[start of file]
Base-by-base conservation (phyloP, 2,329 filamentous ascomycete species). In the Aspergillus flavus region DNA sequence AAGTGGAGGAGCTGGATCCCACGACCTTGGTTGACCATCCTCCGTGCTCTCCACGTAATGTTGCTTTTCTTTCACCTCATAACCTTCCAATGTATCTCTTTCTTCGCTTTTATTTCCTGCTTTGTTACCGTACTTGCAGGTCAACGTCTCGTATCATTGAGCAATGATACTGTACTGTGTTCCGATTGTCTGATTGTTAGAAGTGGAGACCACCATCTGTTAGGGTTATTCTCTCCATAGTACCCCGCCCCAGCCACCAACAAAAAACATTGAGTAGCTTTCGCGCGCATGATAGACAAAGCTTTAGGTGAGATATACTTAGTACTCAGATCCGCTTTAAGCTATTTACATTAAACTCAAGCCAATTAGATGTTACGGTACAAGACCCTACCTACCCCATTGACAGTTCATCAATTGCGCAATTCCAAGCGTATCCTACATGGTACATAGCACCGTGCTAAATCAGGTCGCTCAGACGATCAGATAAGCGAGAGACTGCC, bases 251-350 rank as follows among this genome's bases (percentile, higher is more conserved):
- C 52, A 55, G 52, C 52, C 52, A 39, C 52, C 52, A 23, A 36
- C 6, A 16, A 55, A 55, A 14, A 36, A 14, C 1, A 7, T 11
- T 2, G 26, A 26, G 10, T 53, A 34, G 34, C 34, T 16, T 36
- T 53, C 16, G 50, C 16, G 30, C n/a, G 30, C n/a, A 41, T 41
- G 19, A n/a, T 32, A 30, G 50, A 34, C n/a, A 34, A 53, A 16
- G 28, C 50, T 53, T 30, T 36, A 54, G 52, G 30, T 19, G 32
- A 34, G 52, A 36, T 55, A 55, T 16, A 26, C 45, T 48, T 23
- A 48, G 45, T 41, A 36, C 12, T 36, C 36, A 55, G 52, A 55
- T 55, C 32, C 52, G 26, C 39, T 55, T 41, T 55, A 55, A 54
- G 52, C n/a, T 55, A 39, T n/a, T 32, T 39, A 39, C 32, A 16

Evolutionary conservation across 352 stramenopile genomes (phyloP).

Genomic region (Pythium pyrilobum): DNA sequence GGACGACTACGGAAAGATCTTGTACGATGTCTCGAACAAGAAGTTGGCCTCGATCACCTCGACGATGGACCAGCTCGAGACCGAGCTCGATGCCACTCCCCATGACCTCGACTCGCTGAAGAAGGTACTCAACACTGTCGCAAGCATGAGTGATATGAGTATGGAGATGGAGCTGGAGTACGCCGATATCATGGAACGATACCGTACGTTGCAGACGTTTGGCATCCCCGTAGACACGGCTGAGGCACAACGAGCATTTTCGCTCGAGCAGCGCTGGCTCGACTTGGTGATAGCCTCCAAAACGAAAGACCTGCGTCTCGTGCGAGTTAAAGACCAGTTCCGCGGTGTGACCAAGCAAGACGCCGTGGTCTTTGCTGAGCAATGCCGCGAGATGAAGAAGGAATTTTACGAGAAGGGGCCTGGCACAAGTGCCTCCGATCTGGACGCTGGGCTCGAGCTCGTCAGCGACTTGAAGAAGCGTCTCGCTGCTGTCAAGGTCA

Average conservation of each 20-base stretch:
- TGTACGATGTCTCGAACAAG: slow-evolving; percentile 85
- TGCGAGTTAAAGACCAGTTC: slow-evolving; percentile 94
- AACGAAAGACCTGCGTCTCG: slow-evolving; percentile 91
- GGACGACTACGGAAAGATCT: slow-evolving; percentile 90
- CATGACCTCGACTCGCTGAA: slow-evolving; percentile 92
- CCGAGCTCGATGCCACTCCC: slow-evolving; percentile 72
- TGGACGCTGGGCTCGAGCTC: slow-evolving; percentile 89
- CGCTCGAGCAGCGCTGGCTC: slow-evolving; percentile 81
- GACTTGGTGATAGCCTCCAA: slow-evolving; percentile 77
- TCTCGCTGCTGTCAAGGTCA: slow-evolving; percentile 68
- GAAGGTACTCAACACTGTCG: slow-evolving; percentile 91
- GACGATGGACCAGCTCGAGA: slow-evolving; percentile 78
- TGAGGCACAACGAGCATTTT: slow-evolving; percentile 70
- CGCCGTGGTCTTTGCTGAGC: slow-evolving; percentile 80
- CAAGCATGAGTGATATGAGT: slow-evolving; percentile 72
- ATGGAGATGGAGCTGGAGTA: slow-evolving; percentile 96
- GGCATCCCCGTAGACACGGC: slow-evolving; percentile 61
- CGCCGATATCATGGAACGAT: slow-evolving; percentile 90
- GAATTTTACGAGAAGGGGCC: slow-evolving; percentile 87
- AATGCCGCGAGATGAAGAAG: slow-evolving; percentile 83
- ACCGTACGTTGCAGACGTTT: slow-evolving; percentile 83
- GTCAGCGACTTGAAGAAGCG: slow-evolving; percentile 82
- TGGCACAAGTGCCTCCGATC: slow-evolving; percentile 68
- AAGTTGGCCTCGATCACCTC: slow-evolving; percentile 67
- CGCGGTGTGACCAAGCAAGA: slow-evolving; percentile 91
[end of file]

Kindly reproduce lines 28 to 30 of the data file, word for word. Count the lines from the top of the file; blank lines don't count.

- CGCCGTGGTCTTTGCTGAGC: slow-evolving; percentile 80
- CAAGCATGAGTGATATGAGT: slow-evolving; percentile 72
- ATGGAGATGGAGCTGGAGTA: slow-evolving; percentile 96